How to Become an Executive Editor

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Editing is an essential part of many different types of written publications and a variety of professionals are required to complete many types of editing tasks. Executive editors are highly trained and experienced professionals that oversee other editors and make executive decisions about written content.


Hey, I'm Joshua T. Osborne

In 2015, I said goodbye to 16-hour days and hauling boxes up and down stairs for a living (I was a mover). I became a full-time entrepreneur, and I made my money by helping business owners make money.

They had a need, and because of Virtual Tool Booths., I could fill it. Through the methods taught by my all-time favorite course and mentor, I created a 6-figure business in roughly 6 months. I could retire today (at 37) and never have to worry about money ever again.

Because of Virtual Tool Booths., I was able to quit my job, work online with flexible hours, and move to the mountains (Colorado Springs if you’re wondering)...all while helping real people improve their businesses, incomes, and lives!

For most folks, a college degree is the biggest bill of their lives. I never went to college. So I don’t have any massive bills or giant debts hanging over my head. My greatest education came from Virtual Tool Booths. (for a tiny fraction of what college costs) and it’s the bill that pays ALL the bills - a hundred times over!

I really wanted to share this secret weapon with others, so they could change their lives the way I changed mine. So if you’re not 100% sure about college, or only researching to make someone else happy, Virtual Tool Booths. might be a better option for you.

Want to know how I built this life with no formal education?

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What does an executive editor do?

Executive directors are often the top editor of publications such as newspapers, magazines, and books. They manage assistant editors and other professionals and typically have the final say over the content to be published. They make sure tasks are completed effectively and meet the necessary standards. They also hire and train staff and perform evaluations and appraisals. Executive editors develop and implement publication procedures and create and maintain a budget. Sometimes executive editors perform reporting, editing, and other duties when staff members are on vacation or sick.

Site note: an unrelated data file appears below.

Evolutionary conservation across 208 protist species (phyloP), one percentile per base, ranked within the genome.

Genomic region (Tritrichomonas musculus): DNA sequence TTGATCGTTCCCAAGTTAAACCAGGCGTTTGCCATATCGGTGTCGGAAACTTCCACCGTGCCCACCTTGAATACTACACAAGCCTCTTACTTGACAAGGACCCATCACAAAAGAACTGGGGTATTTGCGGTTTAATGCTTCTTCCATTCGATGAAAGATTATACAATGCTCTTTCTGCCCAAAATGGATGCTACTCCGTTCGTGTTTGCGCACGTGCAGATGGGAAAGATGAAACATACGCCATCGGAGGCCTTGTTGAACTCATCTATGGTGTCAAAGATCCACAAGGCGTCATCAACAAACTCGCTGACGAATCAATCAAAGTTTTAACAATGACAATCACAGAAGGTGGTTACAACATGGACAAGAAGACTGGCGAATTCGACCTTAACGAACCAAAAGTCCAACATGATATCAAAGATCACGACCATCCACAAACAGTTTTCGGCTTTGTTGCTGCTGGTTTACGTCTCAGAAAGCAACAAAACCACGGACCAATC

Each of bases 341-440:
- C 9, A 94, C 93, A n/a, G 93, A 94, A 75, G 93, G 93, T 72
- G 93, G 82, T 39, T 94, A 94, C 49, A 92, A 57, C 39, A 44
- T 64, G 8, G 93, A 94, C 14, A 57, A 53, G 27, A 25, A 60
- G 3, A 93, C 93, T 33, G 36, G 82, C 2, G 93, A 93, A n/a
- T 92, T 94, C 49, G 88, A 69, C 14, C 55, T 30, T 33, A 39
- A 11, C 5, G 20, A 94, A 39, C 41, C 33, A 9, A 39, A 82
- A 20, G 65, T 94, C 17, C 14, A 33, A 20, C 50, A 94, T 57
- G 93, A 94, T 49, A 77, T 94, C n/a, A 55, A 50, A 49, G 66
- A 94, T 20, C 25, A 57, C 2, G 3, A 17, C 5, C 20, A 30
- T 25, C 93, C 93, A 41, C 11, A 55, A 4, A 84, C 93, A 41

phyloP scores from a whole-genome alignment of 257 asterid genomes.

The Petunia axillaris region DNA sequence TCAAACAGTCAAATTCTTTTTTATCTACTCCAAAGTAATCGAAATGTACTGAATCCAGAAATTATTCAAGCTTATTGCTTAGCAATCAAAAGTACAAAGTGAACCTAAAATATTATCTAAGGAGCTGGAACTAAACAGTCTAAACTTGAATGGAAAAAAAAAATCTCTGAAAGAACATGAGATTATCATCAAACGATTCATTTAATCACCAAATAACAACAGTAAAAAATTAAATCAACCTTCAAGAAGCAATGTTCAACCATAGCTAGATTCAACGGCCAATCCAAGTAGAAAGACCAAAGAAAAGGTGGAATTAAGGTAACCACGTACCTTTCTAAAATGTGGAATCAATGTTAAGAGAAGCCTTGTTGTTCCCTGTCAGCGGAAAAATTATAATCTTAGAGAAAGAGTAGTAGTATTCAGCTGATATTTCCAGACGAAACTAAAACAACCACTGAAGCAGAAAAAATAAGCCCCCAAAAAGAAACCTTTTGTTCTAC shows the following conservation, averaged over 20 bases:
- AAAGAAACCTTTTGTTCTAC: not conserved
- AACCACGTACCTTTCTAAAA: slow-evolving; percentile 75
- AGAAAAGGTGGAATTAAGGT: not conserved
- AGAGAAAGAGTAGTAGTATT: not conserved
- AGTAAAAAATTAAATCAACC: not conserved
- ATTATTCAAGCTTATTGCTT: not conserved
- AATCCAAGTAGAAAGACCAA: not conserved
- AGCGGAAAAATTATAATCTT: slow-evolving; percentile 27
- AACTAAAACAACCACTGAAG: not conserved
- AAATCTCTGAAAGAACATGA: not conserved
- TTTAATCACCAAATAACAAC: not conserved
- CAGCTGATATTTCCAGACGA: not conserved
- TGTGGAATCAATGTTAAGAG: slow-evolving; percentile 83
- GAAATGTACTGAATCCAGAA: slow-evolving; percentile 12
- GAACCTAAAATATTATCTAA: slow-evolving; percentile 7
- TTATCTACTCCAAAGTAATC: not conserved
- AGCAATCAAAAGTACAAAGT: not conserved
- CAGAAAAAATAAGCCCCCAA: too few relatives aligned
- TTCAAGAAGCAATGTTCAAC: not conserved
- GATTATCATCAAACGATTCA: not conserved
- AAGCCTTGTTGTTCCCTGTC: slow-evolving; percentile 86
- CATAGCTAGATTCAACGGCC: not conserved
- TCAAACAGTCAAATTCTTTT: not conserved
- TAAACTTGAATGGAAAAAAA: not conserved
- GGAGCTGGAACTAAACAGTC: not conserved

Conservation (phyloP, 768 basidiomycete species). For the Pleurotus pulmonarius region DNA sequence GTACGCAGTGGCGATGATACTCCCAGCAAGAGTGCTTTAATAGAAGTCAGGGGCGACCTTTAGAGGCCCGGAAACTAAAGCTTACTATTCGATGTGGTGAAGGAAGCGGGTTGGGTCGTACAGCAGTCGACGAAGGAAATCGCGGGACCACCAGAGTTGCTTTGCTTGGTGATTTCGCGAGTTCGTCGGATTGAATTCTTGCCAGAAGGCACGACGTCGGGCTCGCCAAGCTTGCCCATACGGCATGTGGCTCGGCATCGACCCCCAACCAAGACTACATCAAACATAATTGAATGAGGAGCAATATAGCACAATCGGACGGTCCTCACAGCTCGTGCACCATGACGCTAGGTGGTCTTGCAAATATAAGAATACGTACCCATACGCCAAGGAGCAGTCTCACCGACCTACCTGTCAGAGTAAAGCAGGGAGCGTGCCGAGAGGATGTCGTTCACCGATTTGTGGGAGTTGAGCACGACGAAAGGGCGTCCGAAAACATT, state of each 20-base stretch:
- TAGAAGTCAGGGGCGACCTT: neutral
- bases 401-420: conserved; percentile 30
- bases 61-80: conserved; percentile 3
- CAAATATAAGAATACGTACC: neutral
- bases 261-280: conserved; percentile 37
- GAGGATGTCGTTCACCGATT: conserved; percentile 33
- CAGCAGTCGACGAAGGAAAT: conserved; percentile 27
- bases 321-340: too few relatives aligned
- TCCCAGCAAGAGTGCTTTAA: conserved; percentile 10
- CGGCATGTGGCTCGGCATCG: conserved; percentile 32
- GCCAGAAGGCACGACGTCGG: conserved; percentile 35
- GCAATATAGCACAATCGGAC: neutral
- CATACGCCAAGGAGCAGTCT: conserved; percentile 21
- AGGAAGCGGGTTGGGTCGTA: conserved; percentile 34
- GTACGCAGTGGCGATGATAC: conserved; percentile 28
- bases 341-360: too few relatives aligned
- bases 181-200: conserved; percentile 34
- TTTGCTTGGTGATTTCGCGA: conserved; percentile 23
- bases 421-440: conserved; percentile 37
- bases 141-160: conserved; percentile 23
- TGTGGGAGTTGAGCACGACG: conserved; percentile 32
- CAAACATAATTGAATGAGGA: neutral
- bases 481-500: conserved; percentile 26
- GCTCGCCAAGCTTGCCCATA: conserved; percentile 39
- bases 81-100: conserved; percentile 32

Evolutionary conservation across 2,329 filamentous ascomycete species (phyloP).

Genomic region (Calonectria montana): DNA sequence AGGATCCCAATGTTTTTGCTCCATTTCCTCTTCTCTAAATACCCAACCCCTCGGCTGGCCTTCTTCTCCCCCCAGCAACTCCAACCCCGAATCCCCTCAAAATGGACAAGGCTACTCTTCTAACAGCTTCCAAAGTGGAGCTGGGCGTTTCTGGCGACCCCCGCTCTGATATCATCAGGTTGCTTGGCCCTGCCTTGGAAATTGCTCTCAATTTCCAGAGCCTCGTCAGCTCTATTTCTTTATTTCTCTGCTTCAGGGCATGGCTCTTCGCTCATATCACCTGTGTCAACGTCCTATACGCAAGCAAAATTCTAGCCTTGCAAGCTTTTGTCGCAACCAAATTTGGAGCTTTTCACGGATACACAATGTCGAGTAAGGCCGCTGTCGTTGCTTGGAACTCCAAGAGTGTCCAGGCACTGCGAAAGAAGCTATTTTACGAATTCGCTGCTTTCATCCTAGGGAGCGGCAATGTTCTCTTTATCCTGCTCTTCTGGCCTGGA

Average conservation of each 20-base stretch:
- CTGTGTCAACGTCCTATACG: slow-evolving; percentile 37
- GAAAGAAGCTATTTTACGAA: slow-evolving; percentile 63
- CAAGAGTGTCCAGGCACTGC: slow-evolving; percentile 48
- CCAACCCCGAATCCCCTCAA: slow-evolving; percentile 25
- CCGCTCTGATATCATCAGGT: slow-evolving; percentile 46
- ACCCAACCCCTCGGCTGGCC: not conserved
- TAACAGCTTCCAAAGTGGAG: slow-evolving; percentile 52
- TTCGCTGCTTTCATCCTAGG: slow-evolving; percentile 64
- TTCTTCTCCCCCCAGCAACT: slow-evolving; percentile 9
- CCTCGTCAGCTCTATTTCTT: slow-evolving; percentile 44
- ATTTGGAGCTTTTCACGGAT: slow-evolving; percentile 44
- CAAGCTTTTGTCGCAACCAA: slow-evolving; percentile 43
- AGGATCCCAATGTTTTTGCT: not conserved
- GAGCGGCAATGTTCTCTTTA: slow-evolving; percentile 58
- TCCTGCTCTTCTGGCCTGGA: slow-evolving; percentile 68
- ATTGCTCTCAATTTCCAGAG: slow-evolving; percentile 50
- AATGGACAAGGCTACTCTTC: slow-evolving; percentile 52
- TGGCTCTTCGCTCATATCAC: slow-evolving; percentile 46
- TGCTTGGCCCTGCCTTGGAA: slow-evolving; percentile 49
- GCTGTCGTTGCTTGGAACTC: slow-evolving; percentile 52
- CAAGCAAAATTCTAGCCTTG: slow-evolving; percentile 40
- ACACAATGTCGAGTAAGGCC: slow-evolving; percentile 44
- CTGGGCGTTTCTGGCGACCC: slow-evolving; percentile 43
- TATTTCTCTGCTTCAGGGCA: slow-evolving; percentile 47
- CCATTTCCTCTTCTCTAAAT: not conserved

What kind of training does an executive editor need?

Executive editors typically need at least a bachelor degree in English, journalism, communications, or other related field. Most employers prefer candidates with significant editorial experience. Many prospective executive editors complete internships or part-time jobs with high school and college newspapers, local magazines, and other small publications to gain practical experience. Many executive editors begin their careers as writers or reporters and advance to editing positions as they gain the necessary skills and experience. Some employers provide some on the job training to enable new executive editors to learn the necessary expectations and procedures. New editors often start out performing simple tasks and move on to more advanced duties as they gain experience. Executive editors often complete continuing education and additional training throughout their careers to keep their skills up to date and stay abreast with advancements in the field. They typically participate in editing workshops, seminars, and conferences.

What are the prospects for a career as an executive editor?

Employment of executive editors is expected to experience little or no change in growth from 2008 to 2018 (1).

Job prospects are expected to be favorable with keen competition. Executive editors with advanced training and extensive experience will have the best job opportunities. Some job openings will stem from the need to replace executive editors that retire, transfer, or leave the field for other reasons.

How much do executive editors make?

As of February 2010, the average annual salary for executive editors is $54,000; average annual executive editor salaries vary greatly on location, employer, education, experience, and benefits (2).

A career as an executive editor is a great choice for people with a strong interest in overseeing a variety of editing tasks for many different types of publications. Executive editors must have a solid understanding of a variety of editing procedures. Patience, detail orientation, creativity, critical thinking, and excellent leadership skills are essential characteristics. Executive editors must have excellent communication and interpersonal skills and the ability to motivate others. They must also be able to effectively work under stress and pressure.

Joshua T Osborne

Founder/CEO – Mr. & Mrs. Leads

$84K Per Month providing Toll Booth Leads to small business owners all over the United States. is for anyone who is looking to get out of the daily corporate grind and provide a better lifestyle for themselves and their families while bringing massive value to small business owners. 

You can learn more here.

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